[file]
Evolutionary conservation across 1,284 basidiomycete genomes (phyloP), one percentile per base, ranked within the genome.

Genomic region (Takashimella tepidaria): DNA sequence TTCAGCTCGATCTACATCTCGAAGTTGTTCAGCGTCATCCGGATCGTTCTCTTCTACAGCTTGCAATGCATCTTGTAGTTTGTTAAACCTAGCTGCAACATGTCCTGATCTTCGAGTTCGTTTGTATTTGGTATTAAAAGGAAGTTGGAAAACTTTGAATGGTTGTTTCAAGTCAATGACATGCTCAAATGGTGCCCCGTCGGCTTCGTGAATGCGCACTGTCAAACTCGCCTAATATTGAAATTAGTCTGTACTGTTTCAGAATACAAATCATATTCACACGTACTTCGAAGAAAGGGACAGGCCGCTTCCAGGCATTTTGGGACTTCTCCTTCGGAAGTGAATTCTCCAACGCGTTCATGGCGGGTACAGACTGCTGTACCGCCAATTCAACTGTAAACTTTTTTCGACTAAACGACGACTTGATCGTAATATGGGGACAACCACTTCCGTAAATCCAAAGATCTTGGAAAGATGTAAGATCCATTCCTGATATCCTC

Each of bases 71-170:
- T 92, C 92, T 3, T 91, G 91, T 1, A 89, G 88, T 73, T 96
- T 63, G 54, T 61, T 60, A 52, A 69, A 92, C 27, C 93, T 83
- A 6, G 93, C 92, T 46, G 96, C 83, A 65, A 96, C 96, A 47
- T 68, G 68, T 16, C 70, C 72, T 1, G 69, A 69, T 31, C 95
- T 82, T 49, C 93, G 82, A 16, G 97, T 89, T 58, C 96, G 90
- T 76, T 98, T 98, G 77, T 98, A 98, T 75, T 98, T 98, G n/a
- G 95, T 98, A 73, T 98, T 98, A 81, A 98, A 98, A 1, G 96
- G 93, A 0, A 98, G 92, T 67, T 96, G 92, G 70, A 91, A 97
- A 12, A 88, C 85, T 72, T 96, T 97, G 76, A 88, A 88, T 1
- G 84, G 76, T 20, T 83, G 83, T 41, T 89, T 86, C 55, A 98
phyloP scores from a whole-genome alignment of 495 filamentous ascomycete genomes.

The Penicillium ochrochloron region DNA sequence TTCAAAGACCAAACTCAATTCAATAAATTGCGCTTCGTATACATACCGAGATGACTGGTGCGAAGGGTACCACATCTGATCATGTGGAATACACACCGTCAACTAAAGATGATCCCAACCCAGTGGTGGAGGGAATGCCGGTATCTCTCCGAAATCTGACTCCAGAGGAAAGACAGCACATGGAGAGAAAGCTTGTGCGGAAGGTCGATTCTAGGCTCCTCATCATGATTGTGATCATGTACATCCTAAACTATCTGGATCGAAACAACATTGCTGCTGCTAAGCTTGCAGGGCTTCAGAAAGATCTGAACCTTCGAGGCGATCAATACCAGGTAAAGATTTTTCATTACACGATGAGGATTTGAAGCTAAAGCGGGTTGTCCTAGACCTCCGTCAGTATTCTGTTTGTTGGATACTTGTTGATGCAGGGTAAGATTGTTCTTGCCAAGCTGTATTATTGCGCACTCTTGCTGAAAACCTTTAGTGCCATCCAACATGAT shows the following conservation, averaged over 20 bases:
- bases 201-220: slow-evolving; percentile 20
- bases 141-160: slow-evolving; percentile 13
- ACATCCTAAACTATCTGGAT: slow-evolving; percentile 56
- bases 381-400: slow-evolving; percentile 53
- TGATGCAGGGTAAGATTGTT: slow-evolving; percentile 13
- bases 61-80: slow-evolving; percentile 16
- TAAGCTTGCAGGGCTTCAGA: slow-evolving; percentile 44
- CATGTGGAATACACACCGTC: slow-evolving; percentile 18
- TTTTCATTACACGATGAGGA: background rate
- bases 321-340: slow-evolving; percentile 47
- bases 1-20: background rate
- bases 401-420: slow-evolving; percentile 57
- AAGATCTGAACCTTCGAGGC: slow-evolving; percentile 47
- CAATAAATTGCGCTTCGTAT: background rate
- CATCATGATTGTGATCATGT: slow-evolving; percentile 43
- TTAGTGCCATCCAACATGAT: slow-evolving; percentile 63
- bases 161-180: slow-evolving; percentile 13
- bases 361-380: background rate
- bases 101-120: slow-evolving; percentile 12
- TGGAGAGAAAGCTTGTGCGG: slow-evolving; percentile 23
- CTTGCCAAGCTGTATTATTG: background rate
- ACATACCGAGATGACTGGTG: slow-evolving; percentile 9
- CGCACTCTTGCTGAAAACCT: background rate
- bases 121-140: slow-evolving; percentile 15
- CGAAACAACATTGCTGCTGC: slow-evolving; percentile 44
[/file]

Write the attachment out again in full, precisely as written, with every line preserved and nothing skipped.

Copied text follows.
Evolutionary conservation across 1,284 basidiomycete genomes (phyloP), one percentile per base, ranked within the genome.

Genomic region (Takashimella tepidaria): DNA sequence TTCAGCTCGATCTACATCTCGAAGTTGTTCAGCGTCATCCGGATCGTTCTCTTCTACAGCTTGCAATGCATCTTGTAGTTTGTTAAACCTAGCTGCAACATGTCCTGATCTTCGAGTTCGTTTGTATTTGGTATTAAAAGGAAGTTGGAAAACTTTGAATGGTTGTTTCAAGTCAATGACATGCTCAAATGGTGCCCCGTCGGCTTCGTGAATGCGCACTGTCAAACTCGCCTAATATTGAAATTAGTCTGTACTGTTTCAGAATACAAATCATATTCACACGTACTTCGAAGAAAGGGACAGGCCGCTTCCAGGCATTTTGGGACTTCTCCTTCGGAAGTGAATTCTCCAACGCGTTCATGGCGGGTACAGACTGCTGTACCGCCAATTCAACTGTAAACTTTTTTCGACTAAACGACGACTTGATCGTAATATGGGGACAACCACTTCCGTAAATCCAAAGATCTTGGAAAGATGTAAGATCCATTCCTGATATCCTC

Each of bases 71-170:
- T 92, C 92, T 3, T 91, G 91, T 1, A 89, G 88, T 73, T 96
- T 63, G 54, T 61, T 60, A 52, A 69, A 92, C 27, C 93, T 83
- A 6, G 93, C 92, T 46, G 96, C 83, A 65, A 96, C 96, A 47
- T 68, G 68, T 16, C 70, C 72, T 1, G 69, A 69, T 31, C 95
- T 82, T 49, C 93, G 82, A 16, G 97, T 89, T 58, C 96, G 90
- T 76, T 98, T 98, G 77, T 98, A 98, T 75, T 98, T 98, G n/a
- G 95, T 98, A 73, T 98, T 98, A 81, A 98, A 98, A 1, G 96
- G 93, A 0, A 98, G 92, T 67, T 96, G 92, G 70, A 91, A 97
- A 12, A 88, C 85, T 72, T 96, T 97, G 76, A 88, A 88, T 1
- G 84, G 76, T 20, T 83, G 83, T 41, T 89, T 86, C 55, A 98
phyloP scores from a whole-genome alignment of 495 filamentous ascomycete genomes.

The Penicillium ochrochloron region DNA sequence TTCAAAGACCAAACTCAATTCAATAAATTGCGCTTCGTATACATACCGAGATGACTGGTGCGAAGGGTACCACATCTGATCATGTGGAATACACACCGTCAACTAAAGATGATCCCAACCCAGTGGTGGAGGGAATGCCGGTATCTCTCCGAAATCTGACTCCAGAGGAAAGACAGCACATGGAGAGAAAGCTTGTGCGGAAGGTCGATTCTAGGCTCCTCATCATGATTGTGATCATGTACATCCTAAACTATCTGGATCGAAACAACATTGCTGCTGCTAAGCTTGCAGGGCTTCAGAAAGATCTGAACCTTCGAGGCGATCAATACCAGGTAAAGATTTTTCATTACACGATGAGGATTTGAAGCTAAAGCGGGTTGTCCTAGACCTCCGTCAGTATTCTGTTTGTTGGATACTTGTTGATGCAGGGTAAGATTGTTCTTGCCAAGCTGTATTATTGCGCACTCTTGCTGAAAACCTTTAGTGCCATCCAACATGAT shows the following conservation, averaged over 20 bases:
- bases 201-220: slow-evolving; percentile 20
- bases 141-160: slow-evolving; percentile 13
- ACATCCTAAACTATCTGGAT: slow-evolving; percentile 56
- bases 381-400: slow-evolving; percentile 53
- TGATGCAGGGTAAGATTGTT: slow-evolving; percentile 13
- bases 61-80: slow-evolving; percentile 16
- TAAGCTTGCAGGGCTTCAGA: slow-evolving; percentile 44
- CATGTGGAATACACACCGTC: slow-evolving; percentile 18
- TTTTCATTACACGATGAGGA: background rate
- bases 321-340: slow-evolving; percentile 47
- bases 1-20: background rate
- bases 401-420: slow-evolving; percentile 57
- AAGATCTGAACCTTCGAGGC: slow-evolving; percentile 47
- CAATAAATTGCGCTTCGTAT: background rate
- CATCATGATTGTGATCATGT: slow-evolving; percentile 43
- TTAGTGCCATCCAACATGAT: slow-evolving; percentile 63
- bases 161-180: slow-evolving; percentile 13
- bases 361-380: background rate
- bases 101-120: slow-evolving; percentile 12
- TGGAGAGAAAGCTTGTGCGG: slow-evolving; percentile 23
- CTTGCCAAGCTGTATTATTG: background rate
- ACATACCGAGATGACTGGTG: slow-evolving; percentile 9
- CGCACTCTTGCTGAAAACCT: background rate
- bases 121-140: slow-evolving; percentile 15
- CGAAACAACATTGCTGCTGC: slow-evolving; percentile 44